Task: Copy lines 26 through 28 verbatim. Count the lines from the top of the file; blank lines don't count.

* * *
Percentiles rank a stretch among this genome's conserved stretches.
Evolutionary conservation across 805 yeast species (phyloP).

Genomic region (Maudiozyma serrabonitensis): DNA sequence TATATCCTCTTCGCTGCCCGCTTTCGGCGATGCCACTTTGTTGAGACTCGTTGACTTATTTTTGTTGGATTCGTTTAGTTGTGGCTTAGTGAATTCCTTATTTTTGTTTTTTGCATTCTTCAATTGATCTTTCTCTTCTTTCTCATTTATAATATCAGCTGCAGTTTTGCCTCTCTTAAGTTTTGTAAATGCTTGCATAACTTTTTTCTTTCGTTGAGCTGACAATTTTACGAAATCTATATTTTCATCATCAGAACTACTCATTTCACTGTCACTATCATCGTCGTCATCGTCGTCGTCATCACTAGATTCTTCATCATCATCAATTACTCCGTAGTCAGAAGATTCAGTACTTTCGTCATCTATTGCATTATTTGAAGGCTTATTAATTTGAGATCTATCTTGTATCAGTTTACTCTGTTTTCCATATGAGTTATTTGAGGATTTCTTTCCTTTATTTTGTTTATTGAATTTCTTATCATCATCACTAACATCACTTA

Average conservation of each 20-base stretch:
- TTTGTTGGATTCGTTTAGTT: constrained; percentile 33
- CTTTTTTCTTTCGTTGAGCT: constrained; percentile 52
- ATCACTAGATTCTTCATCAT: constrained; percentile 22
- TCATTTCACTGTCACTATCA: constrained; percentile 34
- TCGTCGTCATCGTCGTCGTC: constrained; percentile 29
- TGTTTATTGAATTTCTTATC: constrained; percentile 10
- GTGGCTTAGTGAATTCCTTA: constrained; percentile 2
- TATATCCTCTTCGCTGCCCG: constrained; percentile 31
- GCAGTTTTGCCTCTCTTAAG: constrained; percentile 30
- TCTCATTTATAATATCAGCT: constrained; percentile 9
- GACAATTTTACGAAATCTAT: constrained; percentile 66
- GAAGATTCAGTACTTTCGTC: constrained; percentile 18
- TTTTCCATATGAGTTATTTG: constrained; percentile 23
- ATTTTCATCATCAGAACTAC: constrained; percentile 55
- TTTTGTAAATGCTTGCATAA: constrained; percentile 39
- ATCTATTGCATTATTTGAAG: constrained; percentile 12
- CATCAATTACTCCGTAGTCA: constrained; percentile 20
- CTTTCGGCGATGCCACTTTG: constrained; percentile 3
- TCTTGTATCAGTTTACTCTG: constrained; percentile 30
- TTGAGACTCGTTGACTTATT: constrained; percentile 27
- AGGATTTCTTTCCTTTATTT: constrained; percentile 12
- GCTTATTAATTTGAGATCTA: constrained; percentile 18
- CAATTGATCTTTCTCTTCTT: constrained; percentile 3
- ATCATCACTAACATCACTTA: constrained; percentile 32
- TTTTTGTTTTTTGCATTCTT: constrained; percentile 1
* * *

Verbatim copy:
- GCTTATTAATTTGAGATCTA: constrained; percentile 18
- CAATTGATCTTTCTCTTCTT: constrained; percentile 3
- ATCATCACTAACATCACTTA: constrained; percentile 32